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Getting caught up with the updates

5:58 pm in Completed Window Farms, posts with pitcures!, Version 3.0 Modular Airlift Columns by BionicMel

Hello everyone.

I have posted a bunch of updates on my blog for all that are interested. There have been some problems with my window farm, mostly pH/nutrient lockout issues and algae.

There are still a few weeks to be posted, but I am slowly getting caught up.

Here are the links to the individual posts:

Week 3.1 - Planting the new column:
Week 4 – Holy cow a BEAN!:
Week 5 – Problems starting to manifest:
Week 6 – Bountiful Beans:
Week 7 – Attack of the algae!:

This gets me caught up to March 4. I have been taking pictures every weekend of my progress.

</shameless self promotion>

Ha ha, anyway, let me know what you think.



Cleaning time, Sad Beans

2:46 pm in Completed Window Farms by funkisockmunki

I noticed that the bean plant’s leaves started to look pretty bad. Something is definitely wrong and it doesn’t appear to be pest damage, so I’m assuming either too much or too little nutrients (too much is more likely) or too much water.

After testing, it seems like the pH was a bit low (5.5-6), and the water was probably running too frequently. One bean rotted off and died. I cut the total watering time per day in half, spaced farther apart and the starting sponges are still staying damp all day. Hopefully this helps the plants improve. I might have to cut back on the watering even more on colder/damper days.

I also took the vertical hoses down and cleaned them, washed out the bottom bottles and added new water, and a weaker nutrient solution. I need to be more vigilant about refreshing the water… but can no longer get the bottom caps off the reservoir bottles! I torqued at the lids trying to get them off for what seemed like an hour while the water dribbled out slowly. Finally had to remove the cap and chain support and force the bottom bottle off (didn’t twist off like it twisted on). The result, got it clean, but flaked off a ton of the paint. Lame.

Photos of the Beans:

Update on my crude “sailboat” windowfarm

3:07 pm in made from scratch (without a kit), Materials and Resources, Plants, posts with pitcures!, Projects in Process by Louise from Quebec

This is the windowfarm I made, very fast with materials on hand, too excited with the project to take my time and work diligently. So it looks awkward and I’m growingly fund of it, because it looks like a big sail on a child’s boat.

I discovered two structural defects after the construction (apart from it’s lack of symetry – which is only an aesthetic issue), and one missing component.

1. If you look closely at the two upper bottles, you will notice that I cut two windows in each bottles and I positionned them one behind the other to face the window pane. A 90 degree turn would have been necessary in order to position them sideways. The result ? One plant is placed behind the other and I’ll have to force it to make a detour to get out through its back window.

As I’m not willing to remove my treillis, it’ll have to stay like this, though.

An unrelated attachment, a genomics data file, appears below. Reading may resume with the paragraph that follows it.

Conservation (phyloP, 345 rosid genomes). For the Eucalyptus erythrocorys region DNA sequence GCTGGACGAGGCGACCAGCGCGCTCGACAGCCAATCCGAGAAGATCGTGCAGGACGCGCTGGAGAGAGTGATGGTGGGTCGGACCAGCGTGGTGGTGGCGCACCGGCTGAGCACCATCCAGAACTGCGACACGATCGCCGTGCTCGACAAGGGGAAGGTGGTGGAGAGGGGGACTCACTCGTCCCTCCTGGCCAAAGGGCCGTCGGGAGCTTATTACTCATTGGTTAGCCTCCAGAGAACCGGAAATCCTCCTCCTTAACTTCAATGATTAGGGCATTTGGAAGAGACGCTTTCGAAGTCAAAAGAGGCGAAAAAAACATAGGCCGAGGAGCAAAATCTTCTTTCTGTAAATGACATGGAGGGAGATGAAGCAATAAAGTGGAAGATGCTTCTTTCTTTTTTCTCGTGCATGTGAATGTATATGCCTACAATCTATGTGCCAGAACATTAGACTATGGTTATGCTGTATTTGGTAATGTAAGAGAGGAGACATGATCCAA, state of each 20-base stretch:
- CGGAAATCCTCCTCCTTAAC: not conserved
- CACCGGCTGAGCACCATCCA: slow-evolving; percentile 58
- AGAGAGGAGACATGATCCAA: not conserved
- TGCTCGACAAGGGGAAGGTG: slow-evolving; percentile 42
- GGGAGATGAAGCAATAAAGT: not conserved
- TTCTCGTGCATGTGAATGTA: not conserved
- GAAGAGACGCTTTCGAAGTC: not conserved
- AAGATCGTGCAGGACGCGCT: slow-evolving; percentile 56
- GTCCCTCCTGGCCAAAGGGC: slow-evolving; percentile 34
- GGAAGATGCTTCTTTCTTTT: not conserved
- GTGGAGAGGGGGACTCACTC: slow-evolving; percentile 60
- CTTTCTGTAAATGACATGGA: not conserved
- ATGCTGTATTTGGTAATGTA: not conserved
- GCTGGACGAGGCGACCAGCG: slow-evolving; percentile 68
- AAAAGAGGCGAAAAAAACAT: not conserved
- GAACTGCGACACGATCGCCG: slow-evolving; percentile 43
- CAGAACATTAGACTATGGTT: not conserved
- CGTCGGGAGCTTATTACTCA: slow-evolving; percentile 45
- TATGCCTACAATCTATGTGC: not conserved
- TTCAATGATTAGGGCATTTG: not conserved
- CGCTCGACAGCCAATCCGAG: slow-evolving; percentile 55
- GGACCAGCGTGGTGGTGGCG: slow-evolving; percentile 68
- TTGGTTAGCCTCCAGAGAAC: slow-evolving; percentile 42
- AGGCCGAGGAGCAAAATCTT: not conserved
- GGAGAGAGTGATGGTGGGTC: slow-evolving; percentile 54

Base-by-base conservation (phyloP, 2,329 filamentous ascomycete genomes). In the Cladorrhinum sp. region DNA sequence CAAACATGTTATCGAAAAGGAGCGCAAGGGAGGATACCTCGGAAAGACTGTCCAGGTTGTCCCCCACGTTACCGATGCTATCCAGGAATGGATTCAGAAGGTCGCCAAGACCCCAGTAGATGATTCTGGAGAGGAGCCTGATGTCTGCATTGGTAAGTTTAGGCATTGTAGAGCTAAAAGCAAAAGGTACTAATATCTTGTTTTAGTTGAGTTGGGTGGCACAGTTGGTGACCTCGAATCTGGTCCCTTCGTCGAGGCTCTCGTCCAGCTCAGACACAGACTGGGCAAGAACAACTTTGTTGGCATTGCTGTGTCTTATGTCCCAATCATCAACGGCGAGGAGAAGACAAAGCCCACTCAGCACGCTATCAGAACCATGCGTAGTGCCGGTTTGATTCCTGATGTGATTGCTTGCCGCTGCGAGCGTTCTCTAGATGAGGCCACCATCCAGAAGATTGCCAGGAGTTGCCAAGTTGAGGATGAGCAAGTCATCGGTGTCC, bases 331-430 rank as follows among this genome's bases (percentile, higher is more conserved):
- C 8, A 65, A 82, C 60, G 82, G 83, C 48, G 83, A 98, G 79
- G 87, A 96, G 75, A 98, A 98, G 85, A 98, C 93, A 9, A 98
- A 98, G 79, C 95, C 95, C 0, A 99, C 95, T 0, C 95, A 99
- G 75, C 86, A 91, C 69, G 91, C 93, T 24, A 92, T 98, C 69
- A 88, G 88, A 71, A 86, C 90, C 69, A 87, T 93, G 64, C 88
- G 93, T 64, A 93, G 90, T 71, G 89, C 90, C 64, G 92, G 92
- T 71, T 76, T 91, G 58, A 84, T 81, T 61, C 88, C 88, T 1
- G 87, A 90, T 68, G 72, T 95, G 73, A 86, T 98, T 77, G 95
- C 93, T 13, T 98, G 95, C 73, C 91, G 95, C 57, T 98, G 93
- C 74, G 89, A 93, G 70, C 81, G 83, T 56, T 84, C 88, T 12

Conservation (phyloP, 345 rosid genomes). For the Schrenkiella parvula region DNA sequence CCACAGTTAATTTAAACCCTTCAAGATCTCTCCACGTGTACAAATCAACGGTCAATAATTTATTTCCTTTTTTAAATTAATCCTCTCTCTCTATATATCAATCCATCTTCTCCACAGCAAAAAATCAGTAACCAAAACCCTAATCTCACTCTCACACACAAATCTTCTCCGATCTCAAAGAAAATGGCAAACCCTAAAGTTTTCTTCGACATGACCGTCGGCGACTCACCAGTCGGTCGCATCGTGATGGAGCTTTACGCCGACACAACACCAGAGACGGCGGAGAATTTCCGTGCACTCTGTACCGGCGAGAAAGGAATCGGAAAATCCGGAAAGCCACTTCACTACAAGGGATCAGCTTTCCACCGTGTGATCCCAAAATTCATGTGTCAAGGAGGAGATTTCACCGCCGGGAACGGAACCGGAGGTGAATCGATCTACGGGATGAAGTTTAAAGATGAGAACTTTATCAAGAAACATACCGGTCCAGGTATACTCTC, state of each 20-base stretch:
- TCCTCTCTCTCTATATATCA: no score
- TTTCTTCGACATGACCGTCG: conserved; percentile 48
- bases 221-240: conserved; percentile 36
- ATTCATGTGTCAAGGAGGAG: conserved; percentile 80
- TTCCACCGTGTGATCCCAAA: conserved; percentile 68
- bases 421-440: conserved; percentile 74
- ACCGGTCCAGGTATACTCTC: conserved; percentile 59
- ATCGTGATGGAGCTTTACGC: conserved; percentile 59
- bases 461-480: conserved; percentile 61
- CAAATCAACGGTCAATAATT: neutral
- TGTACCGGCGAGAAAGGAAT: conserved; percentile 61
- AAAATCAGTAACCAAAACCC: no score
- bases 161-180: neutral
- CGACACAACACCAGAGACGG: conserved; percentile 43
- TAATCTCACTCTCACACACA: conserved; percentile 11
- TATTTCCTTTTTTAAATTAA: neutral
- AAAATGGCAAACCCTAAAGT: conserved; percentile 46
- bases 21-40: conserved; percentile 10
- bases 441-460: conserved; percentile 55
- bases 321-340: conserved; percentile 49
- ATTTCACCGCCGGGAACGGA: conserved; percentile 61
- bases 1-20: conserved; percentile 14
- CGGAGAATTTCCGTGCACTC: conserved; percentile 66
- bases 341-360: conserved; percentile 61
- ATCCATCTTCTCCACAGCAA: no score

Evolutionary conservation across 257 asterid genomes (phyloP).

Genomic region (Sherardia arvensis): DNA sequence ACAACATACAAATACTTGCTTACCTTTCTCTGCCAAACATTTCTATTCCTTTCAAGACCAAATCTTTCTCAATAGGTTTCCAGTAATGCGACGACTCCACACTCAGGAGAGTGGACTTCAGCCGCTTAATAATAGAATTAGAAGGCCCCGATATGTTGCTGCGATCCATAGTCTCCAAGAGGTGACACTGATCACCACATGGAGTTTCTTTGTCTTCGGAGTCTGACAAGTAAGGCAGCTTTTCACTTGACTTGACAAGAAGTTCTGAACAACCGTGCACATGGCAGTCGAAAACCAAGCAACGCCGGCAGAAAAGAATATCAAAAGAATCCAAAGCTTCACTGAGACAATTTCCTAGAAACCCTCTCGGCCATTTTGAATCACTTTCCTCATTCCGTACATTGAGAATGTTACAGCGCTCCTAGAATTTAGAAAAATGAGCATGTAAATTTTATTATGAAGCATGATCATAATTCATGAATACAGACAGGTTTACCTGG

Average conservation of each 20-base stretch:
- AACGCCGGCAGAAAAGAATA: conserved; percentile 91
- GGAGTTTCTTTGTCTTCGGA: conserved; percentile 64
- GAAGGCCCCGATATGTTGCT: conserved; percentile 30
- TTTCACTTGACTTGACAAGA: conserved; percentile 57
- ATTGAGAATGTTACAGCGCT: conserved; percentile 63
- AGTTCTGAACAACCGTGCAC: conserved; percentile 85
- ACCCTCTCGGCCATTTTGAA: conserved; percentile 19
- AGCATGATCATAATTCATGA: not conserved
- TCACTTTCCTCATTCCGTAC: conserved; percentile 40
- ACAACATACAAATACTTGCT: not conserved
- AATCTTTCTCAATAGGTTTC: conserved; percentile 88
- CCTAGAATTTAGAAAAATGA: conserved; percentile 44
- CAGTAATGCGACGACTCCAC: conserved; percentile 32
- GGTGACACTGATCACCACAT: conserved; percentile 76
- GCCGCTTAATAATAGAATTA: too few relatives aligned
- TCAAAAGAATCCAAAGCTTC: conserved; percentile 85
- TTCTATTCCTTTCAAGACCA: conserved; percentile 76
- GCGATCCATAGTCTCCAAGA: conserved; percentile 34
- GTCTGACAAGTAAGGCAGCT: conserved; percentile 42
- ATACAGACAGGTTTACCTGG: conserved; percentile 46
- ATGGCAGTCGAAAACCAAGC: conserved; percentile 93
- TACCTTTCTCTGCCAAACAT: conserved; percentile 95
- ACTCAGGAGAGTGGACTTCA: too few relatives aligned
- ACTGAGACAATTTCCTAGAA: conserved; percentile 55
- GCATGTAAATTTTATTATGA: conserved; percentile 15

2. Speaking of the treillis, which is made of three wooden dowels about two and a half foot long, and some bits of yarn, I first pierced holes in two of the bottles so my dowel would get through the bottle right along the diameter’s line. This is a mistake, as I realized as soon as I put the dripping system back on.

Each drop just landed directly over the dowel, soaking it and exploding in small droplets. So I had to modify the holes in the bottles in order to push the dowels aside and allow the droplets to fall where they were intended to.

3. Finally, the missing components are simply the bottle caps. Perforated right in their middle, they would direct the droplets to make them fall in the middle of the next bottle. Right now, a small amount of water is splashing  a little bit on the outer sides of the second and third bottle. As I didn ‘t have the bottle caps to begin with, no regrets there, but they would have been handy.

The plants growing in there are (from bottle to top) one Blue Lake climbing bean (germination date : January 27th) and one Trionfo Violet climbing bean (February 5th), two Jewel Mixed nasturtiums in the middle bottle (February 7th) and two tomato plants up there, one Christmas Grape cultivar and one Yellow Pearshaped (February 5th).

The beans are real giants (I expect them to reach 6 foot high or more – I will have to train them down at one point), and the tomatoes are more compact training varieties of an undeterminated habit (e.g. they produce a succession of fruits over a long period of time instead of one main harvest).

The nasturtiums are supposed to grow “only” 16in. high. By the way, nasturtiums are interesting edible plants because you can eat their young leaves and stems as well as their flowers and their seeds (when  harvested from the plant while still fresh). All these parts have a peppery taste and the seeds may be used as a good (and economical) substitute to capers, fresh or pickled.

by britta

Kinds of plants you can grow in a windowfarm

11:20 pm in Getting Started, Help the project by testing this, Plants, Starting Seeds by britta

You can grow anything but root vegetables.

Here is a list of plants we have grown in windowfarms using supplemental lighting from CFL bulbs:

Fruiting Plants
Okra, cherry tomatoes, scallop squash, small cucumbers, beans, strawberries, peppers, peas, japanese eggplant.

Leafy Greens
Arugula, bok choy, brocolli rabe, kale, chard, radicchio, watercress, chives, various microgreens, and many varieties of lettuce.

Rosemary, cilantro, basil, thyme, oregano, parsley, mint, and sage.

Edible Flowers
Nasturtium, violets, and marigolds.

We have had varying degrees of success with each depending on the particular microclimate of the window, the amount of natural sunlight available, the drip rate, the type of nutrients, our ability to fight pests, the source of the seeds, and the particular variety of each species.